Finding his beat

Postdoctoral researcher Jay Bundy combines his interests and hobbies in his research pursuits and beyond.
November 11, 2022

As a first-year student at Penn State University, Jason Bundy worked to design his own major as a dating coach. At the time, Bundy had his sights set on law school and a political career, but yearned for a track outside of pre-law. Fascinated by social dynamics and human behavior, this creative major was a great fit. 

A decade later, Bundy isn’t a dating coach, a lawyer, or a politician. He’s a Ph.D. trained  evolutionary biologist and educator, now working as a postdoctoral researcher in the Department of Ecology, Evolution and Behavior (EEB). As part of the National Institute of Health’s Institutional Research and Academic Career Development Awards (IRACADA) Program, Bundy conducts research in Michael Travisano's lab and teaches courses at the Michigan State University, where he completed his doctoral degree. This spring he will begin teaching at Normandale Community College.

His hobbies outside of academia are far-reaching. He’s a drummer, producer, and a live streamer, sharing his lectures on YouTube and connecting with people across the globe about topics ranging from evolution to music. 

Undergraduate ongoings

With strong interests in social dynamics and law as an undergraduate student, Bundy worked as a community organizer on a handful of Senator Corey Booker’s early campaigns in Newark, New Jersey. Motivated by these experiences, Bundy made a bid for student body president in his third year at Penn State. He ultimately disqualified and decided to take a leave of absence soon after for mental health reasons.

When Bundy returned to Penn State, he took a detour into social dynamics research, fueled by his interests in human behavior. Prior to  working in a research lab, a trusted mentor suggested that he study evolutionary biology and Bundy was floored.

“Given that I had known him for so long, and we were really close friends, I was actually offended,” says Bundy. “My response was, ‘Have I ever said the word biology to you?”

Nevertheless, Bundy heeded the advice of his mentor and enrolled in Sex and Evolution as a returning junior. He quickly realized that his past interests in human behavior aligned closely with biological anthropology and evolution. He was thinking like a scientist, but hadn’t assigned the language to match his thought process and interests.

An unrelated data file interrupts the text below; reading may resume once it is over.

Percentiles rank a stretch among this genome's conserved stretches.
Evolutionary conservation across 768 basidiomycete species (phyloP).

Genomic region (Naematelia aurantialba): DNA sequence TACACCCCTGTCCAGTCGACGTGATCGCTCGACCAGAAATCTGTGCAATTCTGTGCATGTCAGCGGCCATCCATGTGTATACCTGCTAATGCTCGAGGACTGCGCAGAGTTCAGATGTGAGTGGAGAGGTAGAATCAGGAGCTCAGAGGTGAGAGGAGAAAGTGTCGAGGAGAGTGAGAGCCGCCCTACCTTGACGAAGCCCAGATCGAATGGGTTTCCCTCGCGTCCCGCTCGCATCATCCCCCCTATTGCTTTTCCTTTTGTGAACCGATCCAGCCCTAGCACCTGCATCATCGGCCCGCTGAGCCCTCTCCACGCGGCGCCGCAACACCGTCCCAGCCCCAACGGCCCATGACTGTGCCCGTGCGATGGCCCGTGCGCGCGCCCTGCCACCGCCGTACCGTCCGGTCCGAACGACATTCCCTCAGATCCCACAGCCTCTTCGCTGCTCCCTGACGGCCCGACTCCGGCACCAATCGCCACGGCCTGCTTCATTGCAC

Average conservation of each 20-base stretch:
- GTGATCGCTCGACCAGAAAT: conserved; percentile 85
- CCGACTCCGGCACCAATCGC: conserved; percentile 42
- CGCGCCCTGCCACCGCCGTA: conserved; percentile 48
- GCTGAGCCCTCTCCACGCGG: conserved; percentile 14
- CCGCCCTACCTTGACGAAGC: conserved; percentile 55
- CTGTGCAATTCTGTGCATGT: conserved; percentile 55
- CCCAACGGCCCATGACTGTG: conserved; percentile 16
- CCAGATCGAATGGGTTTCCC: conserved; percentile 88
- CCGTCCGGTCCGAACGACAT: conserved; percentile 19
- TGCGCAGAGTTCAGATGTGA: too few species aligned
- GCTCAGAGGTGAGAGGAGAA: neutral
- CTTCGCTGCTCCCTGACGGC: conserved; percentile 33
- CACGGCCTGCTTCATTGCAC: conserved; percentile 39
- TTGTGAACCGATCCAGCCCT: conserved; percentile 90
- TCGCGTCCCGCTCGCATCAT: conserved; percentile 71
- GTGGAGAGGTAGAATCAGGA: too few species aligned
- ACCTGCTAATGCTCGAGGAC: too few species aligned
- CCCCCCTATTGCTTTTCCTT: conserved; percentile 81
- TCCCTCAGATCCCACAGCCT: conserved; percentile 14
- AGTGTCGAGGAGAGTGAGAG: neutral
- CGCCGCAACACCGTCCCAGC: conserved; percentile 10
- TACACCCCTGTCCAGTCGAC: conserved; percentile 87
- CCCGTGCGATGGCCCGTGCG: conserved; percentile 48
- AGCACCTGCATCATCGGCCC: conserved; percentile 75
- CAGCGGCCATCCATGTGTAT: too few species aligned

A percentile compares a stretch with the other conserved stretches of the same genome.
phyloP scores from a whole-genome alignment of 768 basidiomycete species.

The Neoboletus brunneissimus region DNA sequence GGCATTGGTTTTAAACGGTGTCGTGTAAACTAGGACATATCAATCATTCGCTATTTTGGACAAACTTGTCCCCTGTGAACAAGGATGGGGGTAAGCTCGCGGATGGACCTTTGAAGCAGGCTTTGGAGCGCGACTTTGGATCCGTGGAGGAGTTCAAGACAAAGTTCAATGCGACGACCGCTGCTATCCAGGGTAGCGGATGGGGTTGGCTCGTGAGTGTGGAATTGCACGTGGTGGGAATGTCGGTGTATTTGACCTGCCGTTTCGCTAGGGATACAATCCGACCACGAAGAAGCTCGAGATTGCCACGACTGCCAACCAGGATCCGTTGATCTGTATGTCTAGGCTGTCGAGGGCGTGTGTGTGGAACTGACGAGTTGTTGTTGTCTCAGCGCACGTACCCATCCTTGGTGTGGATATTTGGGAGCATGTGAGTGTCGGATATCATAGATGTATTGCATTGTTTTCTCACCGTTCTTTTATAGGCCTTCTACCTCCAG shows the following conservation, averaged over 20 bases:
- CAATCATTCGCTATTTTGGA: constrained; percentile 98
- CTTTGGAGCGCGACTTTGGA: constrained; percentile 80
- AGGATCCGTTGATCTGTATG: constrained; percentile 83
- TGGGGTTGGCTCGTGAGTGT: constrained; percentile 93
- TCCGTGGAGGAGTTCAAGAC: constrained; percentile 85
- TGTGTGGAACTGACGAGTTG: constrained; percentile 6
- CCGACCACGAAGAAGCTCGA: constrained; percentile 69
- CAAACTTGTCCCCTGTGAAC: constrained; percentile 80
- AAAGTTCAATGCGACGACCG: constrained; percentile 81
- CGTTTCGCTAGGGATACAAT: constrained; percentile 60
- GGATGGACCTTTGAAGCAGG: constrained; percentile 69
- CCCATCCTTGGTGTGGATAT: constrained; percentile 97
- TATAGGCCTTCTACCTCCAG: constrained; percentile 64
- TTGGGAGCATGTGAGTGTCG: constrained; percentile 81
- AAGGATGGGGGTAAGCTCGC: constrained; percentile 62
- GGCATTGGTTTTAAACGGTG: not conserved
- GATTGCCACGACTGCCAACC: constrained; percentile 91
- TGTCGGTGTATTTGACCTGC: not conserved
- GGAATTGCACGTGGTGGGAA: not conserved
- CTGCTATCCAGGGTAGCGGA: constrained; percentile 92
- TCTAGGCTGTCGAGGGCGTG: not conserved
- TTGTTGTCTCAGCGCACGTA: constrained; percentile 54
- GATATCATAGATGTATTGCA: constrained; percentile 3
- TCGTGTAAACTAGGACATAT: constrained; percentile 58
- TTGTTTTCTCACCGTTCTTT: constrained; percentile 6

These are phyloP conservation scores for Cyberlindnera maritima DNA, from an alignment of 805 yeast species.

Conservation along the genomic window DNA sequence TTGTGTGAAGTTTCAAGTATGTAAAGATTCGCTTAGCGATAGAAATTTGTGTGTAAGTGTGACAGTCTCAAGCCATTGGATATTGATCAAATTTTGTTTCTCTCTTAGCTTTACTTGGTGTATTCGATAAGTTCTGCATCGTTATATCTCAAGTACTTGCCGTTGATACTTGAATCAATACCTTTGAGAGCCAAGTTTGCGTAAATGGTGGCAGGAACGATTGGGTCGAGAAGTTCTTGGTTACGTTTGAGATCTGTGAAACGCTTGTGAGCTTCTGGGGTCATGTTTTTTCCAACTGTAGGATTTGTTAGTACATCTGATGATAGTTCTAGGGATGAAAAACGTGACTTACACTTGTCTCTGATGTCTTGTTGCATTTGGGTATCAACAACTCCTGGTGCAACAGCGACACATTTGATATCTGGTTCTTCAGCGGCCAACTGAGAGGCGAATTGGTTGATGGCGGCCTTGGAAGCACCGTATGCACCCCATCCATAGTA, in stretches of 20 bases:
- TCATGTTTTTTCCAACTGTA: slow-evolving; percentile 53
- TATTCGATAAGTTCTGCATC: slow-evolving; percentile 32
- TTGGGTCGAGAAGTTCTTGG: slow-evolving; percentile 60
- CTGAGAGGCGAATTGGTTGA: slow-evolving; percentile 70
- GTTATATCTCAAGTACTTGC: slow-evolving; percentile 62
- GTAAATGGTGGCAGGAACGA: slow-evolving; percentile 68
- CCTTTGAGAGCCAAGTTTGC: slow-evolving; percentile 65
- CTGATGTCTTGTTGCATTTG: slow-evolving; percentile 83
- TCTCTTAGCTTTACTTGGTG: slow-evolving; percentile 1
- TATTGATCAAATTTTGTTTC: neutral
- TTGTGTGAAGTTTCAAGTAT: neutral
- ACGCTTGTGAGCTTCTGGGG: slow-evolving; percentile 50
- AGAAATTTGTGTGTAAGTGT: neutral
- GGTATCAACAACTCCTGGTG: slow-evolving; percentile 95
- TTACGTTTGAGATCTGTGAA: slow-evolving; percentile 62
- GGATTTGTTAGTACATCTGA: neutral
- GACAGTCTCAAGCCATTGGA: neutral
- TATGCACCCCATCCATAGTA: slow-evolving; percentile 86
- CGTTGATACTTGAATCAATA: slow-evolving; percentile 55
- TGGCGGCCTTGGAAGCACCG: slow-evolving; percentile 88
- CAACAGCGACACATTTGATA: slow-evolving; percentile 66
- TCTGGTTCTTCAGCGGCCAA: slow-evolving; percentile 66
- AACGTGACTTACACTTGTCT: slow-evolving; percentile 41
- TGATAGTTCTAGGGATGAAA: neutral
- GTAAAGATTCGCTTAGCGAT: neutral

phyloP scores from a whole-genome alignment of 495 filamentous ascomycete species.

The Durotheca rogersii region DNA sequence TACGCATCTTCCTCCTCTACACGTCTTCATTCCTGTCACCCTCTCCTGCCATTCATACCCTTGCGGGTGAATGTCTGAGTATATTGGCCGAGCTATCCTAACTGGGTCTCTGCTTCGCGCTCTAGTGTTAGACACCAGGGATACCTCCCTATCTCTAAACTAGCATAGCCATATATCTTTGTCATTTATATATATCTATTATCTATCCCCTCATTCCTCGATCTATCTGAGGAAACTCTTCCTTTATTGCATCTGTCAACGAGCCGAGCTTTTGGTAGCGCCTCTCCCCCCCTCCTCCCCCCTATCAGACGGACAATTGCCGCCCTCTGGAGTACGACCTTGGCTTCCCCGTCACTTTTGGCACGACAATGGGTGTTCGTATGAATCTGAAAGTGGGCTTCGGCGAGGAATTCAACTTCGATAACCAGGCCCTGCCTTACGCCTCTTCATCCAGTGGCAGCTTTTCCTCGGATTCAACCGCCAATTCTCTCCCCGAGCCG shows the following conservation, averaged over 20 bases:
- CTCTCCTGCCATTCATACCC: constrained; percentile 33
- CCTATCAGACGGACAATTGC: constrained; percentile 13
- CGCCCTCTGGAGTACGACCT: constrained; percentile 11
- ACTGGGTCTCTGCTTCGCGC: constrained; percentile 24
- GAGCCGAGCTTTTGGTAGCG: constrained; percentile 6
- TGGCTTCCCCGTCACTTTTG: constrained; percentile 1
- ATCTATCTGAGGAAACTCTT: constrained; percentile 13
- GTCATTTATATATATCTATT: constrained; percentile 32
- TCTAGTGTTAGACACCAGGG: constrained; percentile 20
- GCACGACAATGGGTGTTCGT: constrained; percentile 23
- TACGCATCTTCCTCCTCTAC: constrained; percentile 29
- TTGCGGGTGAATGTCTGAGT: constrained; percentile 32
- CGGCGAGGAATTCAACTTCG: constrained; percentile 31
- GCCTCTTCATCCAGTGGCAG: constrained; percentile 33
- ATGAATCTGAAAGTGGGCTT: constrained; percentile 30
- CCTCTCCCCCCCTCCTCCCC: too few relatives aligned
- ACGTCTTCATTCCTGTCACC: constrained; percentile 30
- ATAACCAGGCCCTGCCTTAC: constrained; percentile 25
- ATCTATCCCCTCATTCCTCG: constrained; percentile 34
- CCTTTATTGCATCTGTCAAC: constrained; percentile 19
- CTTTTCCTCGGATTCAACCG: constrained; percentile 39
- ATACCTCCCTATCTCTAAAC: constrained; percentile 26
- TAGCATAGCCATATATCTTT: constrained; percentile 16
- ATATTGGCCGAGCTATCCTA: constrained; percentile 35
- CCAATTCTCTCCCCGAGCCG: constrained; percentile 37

Research captivated Bundy. Arguing through evidence appealed to him as someone first drawn to law, but the way that science centered arguments on the unknowns sold him. “[Funders] don't give us grants to figure out what's already been agreed upon. They fund things we argue about,” he says. “I really was excited about the fact that scientists are constantly arguing through experimentation and evidence.”

Finding his foothold 

Energized by the research process, as an undergraduate Bundy completed summer research through TRIO, a nationally supported program aimed to support students from diverse backgrounds. He then went on to complete a master’s thesis at Penn State and a Ph.D. at Michigan State University.

For his research in the Travisano lab, Bundy uses digital organisms to test out evolutionary hypotheses. By using high-powered computers and software, he runs experiments in a matter of hours or days that would take decades or longer if he used bacteria in a lab setting. Bundy and colleagues craft digital organisms with specific traits that they’re keen to learn more about. For Bundy, he’s interested in studying specific mating tactics through these algorithms. 

Some research focuses on coercive mating—a type of mating where males forcibly transfer their sperm to the female reproductive tract—which is important to understand gene transfer and evolution more broadly. “This type of mating is extremely violent,” he says. Given its violent nature, using algorthims instead of organisms to study coercive mating’s impact on mate selection and a population’s evolution is appealing. 

“I don't want to publish 50 papers about any one thing. I want to use this [digital evolution] system to touch on the big questions,” he says. He’s interested in topics across the range. From sexual selection to evolutionary theory, origins of life to cultural evolution.  

Leveraging computational power to tackle research questions certainly has its advantages. It also has benefits in the classroom. Bundy leverages the system in the evolutionary biology seminar he teaches at Michigan State University, called “Darwin’s Law.” In this r course, students use digital evolution software to investigate the foundations of evolutionary theory and conduct original research projects. Bundy is thrilled to use his multimedia experience to help his give students hone their communication skills. 

With the support of the IRACADA Program, Bundy has his sights set at teaching and doing research at a research-intensive institution. “[In science], you make a career out of your intellectual pursuits, rather than just trying to find a job,” says Bundy.